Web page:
I have been trying to understand how to use natural deduction rules to solve problems in logic. I understand the different rules. However, I find it the most difficult to determine what can be set as assumptions, in order to solve the problems. For instance, I have understood the simple problems, such as the following: Where it is clear what ought to be the assumption and how to work from there.
However, when it comes to other problems, I get really confused as to what I am allowed to state as assumptions and what not to state as assumptions. Following is an example:
Is there a simple rule for proving formulas through natural deduction, with regards to problem solving techniques? For instance, when given problems such as:
How can I know which assumptions to make, etc.?
Any help is highly appreciated!
I'm still a bit confused as to what I can set as the assumption(s).
The below example confuses me. In line (I), both the first conjunction [(P->Q)&(R->Q)] of the expression, as well as the second conjunction, [P & R], which is actually the conclusion of the left-most implication, is also set as an assumption.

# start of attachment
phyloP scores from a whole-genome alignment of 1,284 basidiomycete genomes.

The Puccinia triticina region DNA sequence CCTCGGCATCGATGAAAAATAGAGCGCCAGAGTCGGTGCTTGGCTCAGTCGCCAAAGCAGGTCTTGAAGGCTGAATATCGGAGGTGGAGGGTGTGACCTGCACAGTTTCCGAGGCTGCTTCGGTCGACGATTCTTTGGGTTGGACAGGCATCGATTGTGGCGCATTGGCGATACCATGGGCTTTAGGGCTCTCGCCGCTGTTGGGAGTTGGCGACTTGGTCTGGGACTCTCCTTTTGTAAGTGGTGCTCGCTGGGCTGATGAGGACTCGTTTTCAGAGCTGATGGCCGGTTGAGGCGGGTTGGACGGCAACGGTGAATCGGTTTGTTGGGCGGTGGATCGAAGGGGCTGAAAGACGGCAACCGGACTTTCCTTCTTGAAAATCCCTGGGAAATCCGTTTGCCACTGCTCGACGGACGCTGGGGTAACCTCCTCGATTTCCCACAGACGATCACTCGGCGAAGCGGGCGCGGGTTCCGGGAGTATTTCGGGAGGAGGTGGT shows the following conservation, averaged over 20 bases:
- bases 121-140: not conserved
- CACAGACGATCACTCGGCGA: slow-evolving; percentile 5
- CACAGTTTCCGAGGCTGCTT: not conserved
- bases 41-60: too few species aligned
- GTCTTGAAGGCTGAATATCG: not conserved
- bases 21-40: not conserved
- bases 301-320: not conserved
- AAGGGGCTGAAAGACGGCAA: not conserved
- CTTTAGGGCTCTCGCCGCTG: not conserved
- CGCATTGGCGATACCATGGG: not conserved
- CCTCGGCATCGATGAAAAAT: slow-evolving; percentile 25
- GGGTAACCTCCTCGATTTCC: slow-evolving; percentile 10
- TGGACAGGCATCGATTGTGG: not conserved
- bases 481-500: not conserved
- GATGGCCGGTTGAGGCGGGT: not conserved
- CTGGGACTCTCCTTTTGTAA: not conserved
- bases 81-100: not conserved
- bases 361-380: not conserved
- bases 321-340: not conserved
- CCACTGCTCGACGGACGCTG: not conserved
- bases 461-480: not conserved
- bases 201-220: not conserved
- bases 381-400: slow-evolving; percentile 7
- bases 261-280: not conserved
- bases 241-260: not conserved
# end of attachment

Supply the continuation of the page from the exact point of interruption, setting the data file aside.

As @Henning Makholm explained, I expected to end this proof with two stacked →Is.
The problem is how to know what expressions to use as assumptions? I keep seeing worked examples, all of them which make sense. However, when I am to solve problems myself, I get confused with the assumptions that can be made. Any advice on this particular matter?
For instance, I thought one could not assume an expression that is also the conclusion of an implication (P & R), as an assumption? Or is this just the case of the right-most conclusion, in this case Q?
Evidently, the choice of assumptions confuses me!.